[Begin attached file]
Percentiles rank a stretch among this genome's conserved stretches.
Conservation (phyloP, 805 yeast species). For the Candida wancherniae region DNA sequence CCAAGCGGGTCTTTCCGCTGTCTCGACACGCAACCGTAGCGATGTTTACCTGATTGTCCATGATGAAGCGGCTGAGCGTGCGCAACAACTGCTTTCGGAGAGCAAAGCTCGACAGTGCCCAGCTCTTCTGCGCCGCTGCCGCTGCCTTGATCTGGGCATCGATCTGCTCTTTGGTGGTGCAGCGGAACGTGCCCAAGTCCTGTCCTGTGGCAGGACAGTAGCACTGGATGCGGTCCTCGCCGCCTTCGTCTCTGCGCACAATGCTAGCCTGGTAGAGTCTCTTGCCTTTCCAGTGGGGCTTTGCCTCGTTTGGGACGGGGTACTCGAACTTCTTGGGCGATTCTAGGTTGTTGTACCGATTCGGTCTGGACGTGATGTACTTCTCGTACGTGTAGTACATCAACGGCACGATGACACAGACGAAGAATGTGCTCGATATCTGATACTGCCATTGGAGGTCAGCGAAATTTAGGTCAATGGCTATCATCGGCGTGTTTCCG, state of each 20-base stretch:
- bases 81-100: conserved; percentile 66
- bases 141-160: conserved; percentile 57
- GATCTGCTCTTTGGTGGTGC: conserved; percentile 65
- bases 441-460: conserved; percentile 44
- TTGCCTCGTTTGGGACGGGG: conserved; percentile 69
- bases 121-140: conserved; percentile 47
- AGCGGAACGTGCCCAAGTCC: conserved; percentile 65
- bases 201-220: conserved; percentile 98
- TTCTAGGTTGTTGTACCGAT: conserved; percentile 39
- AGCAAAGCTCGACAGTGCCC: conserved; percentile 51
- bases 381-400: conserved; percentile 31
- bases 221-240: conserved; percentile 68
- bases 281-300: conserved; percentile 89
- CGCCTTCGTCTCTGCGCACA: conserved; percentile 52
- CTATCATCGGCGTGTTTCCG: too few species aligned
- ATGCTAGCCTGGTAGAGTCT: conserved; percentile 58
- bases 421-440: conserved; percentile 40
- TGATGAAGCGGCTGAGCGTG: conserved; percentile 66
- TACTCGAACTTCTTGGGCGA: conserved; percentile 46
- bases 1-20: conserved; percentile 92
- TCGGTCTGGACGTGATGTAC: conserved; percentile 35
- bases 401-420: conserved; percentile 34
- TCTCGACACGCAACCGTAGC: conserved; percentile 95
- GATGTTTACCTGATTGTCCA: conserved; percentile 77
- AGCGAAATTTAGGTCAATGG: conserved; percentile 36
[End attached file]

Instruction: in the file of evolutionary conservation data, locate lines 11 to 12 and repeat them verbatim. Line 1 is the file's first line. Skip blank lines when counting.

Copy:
- TTCTAGGTTGTTGTACCGAT: conserved; percentile 39
- AGCAAAGCTCGACAGTGCCC: conserved; percentile 51